Red Rock Canyon Greeting Cards

Hiking Red Rock Canyon in Las Vegas Nevada is one of my favorite things to do. I have traveled around a lot, and out of all the places on the planet, my mind always wanders back to these trails no matter where I have moved. The desert paths are filled with pinecones from the Pinon Pine Trees along the trails. These pinecones are lovely and sometimes have pinon nuts inside them if you can get to them before the ground squirrels. They are a type of pine nut and have a different flavor. The Native American Tribe, Southern Paiutes, used to forage in the desert for these very nuts. I love the way the pinecones look as they open. I zoomed in on the inside of the pinecone and focused on the scales, and the sand particles that blew on their surface.

I started both pinecones in this series with darker colors and then painted the lighter ones all while leaving the whites untouched. I turned these two paintings into greeting cards because they reminded me of winter and the holidays coming up. I thought these cards would be perfect for Christmas. Along with the two pinecones, I also found the Juniper paintings quite fascinating. The trees resembled the pine trees of Fir forests and the Juniper cones looked like Christmas ornaments when I was finished painting them. I especially liked blending the colors of Cerulean, Windsor Blue, Permanent Alizarin Crimson, and creating violet colors. I love the soft blend of the berries with the intricate lines of the pine needles.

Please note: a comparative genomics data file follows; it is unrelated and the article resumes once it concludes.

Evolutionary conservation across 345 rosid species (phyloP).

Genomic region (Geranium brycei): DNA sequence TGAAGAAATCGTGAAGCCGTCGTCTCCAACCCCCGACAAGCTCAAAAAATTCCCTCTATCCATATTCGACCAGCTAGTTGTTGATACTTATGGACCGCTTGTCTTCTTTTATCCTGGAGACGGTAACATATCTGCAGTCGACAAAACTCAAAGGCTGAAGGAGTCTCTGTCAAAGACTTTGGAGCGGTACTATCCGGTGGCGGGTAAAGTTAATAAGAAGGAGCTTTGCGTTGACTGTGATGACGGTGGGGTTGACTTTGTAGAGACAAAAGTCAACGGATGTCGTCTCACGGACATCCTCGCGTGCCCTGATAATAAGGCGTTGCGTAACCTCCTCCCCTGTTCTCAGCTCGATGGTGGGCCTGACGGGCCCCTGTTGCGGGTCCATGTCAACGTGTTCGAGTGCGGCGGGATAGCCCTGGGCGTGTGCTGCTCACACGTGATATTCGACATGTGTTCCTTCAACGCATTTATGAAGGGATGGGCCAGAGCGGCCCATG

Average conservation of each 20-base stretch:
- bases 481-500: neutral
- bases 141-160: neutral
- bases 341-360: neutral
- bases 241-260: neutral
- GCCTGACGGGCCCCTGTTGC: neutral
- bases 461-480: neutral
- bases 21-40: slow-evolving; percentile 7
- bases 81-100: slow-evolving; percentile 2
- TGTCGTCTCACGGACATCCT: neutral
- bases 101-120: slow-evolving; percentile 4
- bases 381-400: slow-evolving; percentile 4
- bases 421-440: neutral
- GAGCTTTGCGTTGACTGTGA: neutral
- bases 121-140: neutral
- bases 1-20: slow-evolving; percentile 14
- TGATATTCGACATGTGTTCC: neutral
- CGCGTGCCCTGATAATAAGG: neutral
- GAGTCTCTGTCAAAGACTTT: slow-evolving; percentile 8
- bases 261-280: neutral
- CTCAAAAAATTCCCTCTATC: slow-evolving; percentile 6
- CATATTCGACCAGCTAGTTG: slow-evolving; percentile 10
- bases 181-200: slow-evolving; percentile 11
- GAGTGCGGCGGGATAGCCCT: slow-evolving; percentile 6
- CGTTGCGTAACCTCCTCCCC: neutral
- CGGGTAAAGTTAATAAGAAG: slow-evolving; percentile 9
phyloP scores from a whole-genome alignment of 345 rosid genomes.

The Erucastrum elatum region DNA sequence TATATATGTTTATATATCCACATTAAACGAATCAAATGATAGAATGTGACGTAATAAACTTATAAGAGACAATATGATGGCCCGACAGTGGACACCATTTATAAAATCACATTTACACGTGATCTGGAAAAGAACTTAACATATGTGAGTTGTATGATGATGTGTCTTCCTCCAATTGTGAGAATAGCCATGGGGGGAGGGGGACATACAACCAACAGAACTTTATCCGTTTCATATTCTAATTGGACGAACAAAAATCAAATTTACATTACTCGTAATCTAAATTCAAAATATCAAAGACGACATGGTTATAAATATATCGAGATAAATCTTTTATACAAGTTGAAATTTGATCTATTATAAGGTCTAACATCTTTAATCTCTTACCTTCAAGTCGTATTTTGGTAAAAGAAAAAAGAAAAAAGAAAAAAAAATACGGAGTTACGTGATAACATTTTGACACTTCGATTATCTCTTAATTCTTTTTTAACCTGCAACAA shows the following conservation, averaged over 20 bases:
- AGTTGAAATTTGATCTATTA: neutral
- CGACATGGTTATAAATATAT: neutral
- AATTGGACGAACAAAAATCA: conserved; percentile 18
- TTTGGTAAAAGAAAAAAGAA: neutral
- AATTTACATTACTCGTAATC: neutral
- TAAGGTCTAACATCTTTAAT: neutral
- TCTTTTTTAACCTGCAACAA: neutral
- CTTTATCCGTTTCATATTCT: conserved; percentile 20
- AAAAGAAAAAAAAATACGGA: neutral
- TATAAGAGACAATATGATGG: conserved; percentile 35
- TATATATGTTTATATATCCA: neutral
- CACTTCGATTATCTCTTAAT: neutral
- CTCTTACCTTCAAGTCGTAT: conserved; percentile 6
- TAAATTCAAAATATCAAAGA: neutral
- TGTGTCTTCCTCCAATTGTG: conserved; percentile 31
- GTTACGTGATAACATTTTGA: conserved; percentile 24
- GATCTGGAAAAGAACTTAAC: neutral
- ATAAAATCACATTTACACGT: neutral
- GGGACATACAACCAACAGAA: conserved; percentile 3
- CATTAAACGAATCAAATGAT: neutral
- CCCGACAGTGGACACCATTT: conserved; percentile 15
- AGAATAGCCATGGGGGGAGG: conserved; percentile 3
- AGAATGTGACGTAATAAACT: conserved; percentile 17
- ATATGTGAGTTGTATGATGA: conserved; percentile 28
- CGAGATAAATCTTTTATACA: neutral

The last painting of the series that I added to the Greeting Cards of Red Rock Canyon was the Yucca Plant. This painting was one of the first that I created with a time lapse video. I used Windsor Blue and Burnt Umber to create a dark brown, almost black, color. This painting started out looking like an ink drawing and then I slowly added in the green pigments. Olive Green, Hooker’s Green, and Lemon Yellow were used to show the plant leaves. I also added Burnt Sienna for some spots and shadows in the green to show the plant was aging. The whites were left to represent the fine fibers of the Yucca plant. I painted the negative space around where I wanted the whites to show. This was very difficult and took a steady hand. I stared at the photograph while I was painting the negative space.

This whole series was wonderful for me because these paintings came from my husband’s and my favorite trail which brought back many happy memories. I hope you enjoy these cards and sharing your memories with loved ones.

-Karen Hilliard